The Sketch: Words, words, words: tragic Gordon blusters on

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The Independent Online

I'm not sure Gordon's doing the right thing agreeing to these TV debates. There's too much he can't say. "That's a particular problem for my party," as Cameron put it yesterday. Gordon couldn't say that – the words would come out as: "That isn't a particular problem for my party." If he tried to say, as Cameron said, "I don't have the answer to that", it would emerge as, "the answer to that is, as I have said before, and I was right to say".

So Cameron can announce that he's going to address his "particular problem" by having all-women shortlists and, whatever one feels about the idea, he sounds frank. Gordon reiterates the same policy as long-existing Labour practice and he sounds like a fraud. If only politics were about policy, it would be fair and he'd be popular.

All the party leaders were the guests of the new Speaker. (John Bercow has risen to such heights.) He had summoned the Lords of Parliament to give an account of their failure to make Parliament more diverse. Gordon said (a little too loudly, a little too forcefully, and, glaring perhaps, a little too angrily) that the Government was going to move fast. I don't think anyone believed that. He said prejudice would be finished in a generation. I'm sure no one believed that. I for one still have about 25 years left in me, if I lay off the chardonnay.

He also told us that to get more women into politics there would be no "top-down enforcement". I wondered if that would work. And I was able to take a little holiday from the melancholy spectacle of Gordon talking by imagining him enforcing a top-down policy on Harriet Harman. And having imagined that enough (and it's surprising how quickly it happens), I dared to hope that he might insist on some sort of bottom-up process for getting women into the party. And there it was! After repudiating top-down enforcement twice, he gave an enthusiastic thumbs-up to the bottom-up process.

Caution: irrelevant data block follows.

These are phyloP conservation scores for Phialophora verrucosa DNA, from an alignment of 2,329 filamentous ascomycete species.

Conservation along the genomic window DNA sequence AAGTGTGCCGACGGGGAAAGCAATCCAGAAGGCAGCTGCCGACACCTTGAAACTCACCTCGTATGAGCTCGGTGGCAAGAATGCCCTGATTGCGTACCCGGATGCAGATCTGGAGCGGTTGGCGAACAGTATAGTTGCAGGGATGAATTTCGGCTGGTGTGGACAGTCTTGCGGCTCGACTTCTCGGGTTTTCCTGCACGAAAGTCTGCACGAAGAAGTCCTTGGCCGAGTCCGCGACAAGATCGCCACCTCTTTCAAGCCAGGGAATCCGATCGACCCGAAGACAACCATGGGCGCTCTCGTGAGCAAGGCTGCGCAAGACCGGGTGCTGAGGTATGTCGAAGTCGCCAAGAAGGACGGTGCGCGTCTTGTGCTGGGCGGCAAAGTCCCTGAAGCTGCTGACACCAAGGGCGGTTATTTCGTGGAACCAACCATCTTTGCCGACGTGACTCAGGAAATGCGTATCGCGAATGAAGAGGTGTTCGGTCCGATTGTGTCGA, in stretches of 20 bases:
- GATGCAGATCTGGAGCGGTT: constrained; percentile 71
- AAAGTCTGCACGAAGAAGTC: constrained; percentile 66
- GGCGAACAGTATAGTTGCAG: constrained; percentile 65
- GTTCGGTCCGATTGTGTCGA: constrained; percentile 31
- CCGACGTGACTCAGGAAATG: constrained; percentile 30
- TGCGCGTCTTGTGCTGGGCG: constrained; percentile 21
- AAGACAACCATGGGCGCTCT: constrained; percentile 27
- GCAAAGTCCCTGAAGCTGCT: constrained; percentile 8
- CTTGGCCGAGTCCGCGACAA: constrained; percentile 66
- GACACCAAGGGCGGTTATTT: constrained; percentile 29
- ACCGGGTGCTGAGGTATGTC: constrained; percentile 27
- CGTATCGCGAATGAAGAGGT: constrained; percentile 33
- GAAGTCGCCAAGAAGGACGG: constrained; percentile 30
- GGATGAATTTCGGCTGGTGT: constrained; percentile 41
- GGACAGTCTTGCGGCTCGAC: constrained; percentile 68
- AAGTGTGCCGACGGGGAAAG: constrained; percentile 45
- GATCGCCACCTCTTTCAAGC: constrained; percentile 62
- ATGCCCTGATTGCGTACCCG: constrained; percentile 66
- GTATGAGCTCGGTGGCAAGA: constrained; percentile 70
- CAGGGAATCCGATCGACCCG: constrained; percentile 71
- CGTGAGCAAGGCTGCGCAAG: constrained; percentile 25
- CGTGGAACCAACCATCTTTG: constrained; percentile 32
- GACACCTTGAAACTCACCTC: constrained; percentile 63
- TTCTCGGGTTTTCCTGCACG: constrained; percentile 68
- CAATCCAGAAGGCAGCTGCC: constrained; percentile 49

But then he spoilt it all by saying forcefully, loudly and angrily that all-women shortlists were a national instruction from the Labour Party's central directorate. Bottom-up is best, but top-down works. So I don't know. He can't say one thing without saying the other. We should expect shortly a clarification on the biscuit preference to include Snickers (which isn't a biscuit at all, you know).

But what a poor, suffering animal he seems to be. He looks like a walking sacrifice, all those sorrows he has packed up under his eyes. There are elephants with fewer wrinkles. If he leaves it until May, the party will be led into the election by someone who looks like W H Auden. It might just work, I suppose, the British do like poetry.